I can’t even imagine the amount of timing and lighting notes that went into ensuring the lighting on the animated Marcel matched the lighting in the live-action world at all times.
Yeah, when Marcel is riding in the car, we’re passing trees constantly and there are shadows flickering over him on the dashboard. Every one of those flickers on him is our stop-motion DP looking at the footage and recording, “Okay, we passed a tree at this moment, and then this moment, and then…” and he’s got a light to create the sunlight effect on Marcel, advancing one frame at a time to match exactly with every tree we pass or anything that creates a shadow in the live-action footage. It’s masterfully done and I don’t think any movie has been made that way before.
You were typically behind the camera in the short films, but you become an on-screen character in this one. What was it like to put yourself into Marcel’s story like that?
It was awful! I don’t like acting. Going back to the shorts, my voice was always the voice of this guy who’s documenting Marcel’s life. So much of the heart in those films comes from our rapport and relationship. So we knew we wanted to tell that story and for my character to have his own sort of subplot, and I think it’s really beautiful the way we see Marcel change him and draw him out from behind the camera. But our initial pitch did not have my character on camera at all — that came from the story taking us to a certain place and us realizing he has to self-actualize and join Marcel to complete that story.
I loved seeing Marcel finally go out into the big world outside the house. How did that element of the story change the way you approached the film?
Well, we first met with studios to try to turn this into a feature right after the first short film took off, and it became clear in those meetings that they wanted to kind of graft Marcel into a more familiar tentpole movie. I remember feeling like, “I don’t think the right adaptation of this character is that he’s partnered with John Cena to fight crime” — which was actually suggested to us at one point.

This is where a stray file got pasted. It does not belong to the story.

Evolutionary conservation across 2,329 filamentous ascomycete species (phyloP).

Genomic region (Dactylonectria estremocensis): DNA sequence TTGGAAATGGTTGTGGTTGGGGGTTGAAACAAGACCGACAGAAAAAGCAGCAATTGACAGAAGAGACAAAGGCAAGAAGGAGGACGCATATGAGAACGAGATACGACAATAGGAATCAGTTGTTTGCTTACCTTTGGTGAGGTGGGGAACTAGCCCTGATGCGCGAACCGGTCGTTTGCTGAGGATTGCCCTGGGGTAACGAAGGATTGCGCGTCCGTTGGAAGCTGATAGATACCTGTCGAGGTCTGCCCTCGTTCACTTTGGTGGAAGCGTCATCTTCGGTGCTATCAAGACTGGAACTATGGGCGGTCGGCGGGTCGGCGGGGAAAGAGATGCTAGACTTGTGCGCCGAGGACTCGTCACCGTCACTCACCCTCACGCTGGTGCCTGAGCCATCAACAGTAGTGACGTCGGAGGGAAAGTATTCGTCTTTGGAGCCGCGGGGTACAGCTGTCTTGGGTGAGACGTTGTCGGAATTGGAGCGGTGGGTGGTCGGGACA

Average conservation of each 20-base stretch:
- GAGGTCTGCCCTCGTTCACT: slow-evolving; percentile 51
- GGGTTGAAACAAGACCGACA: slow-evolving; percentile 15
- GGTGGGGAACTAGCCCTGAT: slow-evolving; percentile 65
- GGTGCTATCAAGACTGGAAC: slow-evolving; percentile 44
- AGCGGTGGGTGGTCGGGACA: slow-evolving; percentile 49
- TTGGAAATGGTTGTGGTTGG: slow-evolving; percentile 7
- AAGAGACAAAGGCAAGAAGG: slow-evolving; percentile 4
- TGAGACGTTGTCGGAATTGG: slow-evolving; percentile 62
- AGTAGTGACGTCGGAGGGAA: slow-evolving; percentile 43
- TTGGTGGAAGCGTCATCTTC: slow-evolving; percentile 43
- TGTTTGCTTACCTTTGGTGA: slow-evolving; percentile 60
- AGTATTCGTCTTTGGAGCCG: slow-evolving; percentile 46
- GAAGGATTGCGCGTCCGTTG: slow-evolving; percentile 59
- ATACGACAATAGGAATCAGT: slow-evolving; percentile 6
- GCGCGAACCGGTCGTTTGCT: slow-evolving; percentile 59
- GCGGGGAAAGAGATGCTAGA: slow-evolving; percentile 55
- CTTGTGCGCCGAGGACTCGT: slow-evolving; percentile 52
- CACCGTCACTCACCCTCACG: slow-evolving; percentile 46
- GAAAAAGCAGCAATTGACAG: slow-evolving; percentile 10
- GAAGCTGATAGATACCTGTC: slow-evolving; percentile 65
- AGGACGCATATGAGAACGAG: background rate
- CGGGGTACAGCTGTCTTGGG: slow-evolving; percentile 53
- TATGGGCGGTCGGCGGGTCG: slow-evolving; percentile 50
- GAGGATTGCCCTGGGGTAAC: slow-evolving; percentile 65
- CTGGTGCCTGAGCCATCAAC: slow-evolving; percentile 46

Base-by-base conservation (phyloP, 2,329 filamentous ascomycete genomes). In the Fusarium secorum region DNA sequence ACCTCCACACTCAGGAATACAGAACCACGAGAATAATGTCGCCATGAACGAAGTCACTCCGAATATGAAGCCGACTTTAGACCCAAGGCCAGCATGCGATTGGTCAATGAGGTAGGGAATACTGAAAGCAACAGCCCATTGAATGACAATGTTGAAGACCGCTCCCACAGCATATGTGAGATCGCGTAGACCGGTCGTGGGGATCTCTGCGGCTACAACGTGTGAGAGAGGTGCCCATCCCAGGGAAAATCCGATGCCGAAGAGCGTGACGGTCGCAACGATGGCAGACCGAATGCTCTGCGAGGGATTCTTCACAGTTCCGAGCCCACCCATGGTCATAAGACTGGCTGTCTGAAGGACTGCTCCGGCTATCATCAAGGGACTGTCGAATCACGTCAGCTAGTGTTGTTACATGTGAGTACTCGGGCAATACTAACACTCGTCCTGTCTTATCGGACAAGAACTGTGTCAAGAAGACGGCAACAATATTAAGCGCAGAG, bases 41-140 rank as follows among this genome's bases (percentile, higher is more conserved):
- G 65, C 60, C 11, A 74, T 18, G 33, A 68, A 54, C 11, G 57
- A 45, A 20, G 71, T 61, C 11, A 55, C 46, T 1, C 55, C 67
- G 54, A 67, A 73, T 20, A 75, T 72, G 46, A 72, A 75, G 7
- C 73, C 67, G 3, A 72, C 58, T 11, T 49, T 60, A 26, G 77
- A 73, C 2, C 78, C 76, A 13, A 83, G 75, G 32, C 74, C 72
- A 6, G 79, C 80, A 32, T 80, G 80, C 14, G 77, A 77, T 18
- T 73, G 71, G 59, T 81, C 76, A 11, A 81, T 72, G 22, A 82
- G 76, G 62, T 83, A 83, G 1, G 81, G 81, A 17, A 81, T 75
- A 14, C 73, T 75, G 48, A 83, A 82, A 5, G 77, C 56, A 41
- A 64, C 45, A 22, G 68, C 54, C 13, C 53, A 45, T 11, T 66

Wait, that was really pitched to you?
It was! And it’s not that I wouldn’t watch that movie, but it just didn’t seem right for the character we created.
I would also watch that movie. But circling back, how did you figure out where the film should go with Marcel?
We challenged ourselves to figure out how to expand his world by looking near instead of far and being introspective about it. And eventually, it kind of snapped into focus when we realized he doesn’t actually need to go to Paris and New York City because he’s tiny in this outsized world. The house is huge and dangerous and crazy to him already. Once we figured that out, we started to think, “Oh, that’s a way to expand his character. When he goes out of the house, that should be a big deal on its own.” So that was always at the forefront of our minds when we were building the story: how to maintain what’s special about him while expanding his world.
There are so many wonderful lessons to take away from the film and Marcel’s experience. What are you hoping audiences take away from the film?
That’s a really good question. I hope they watch it again and again because I still notice things when I watch it and think, “Oh, I forgot that that was in there!” It’s such an intricate film that I think it really rewards close rewatching.
But one thing that’s really special to me about it and has actually helped me in my life while I’ve been making it, is how it’s almost instructional on how to move through grief. It’s a very cute movie and I still crack up watching it, but it also contains real depth and honesty about how to deal with misfortune and loss in life. The thing that’s been most useful to me in my daily life and is so special about the film is the idea in it that loss is an inherent part of any new growth or life. That’s something I feel like I discovered through making the film and is in its DNA in a great way.
Directed by Dean Fleischer-Camp, Marcel The Shell With Shoes On is in theaters now.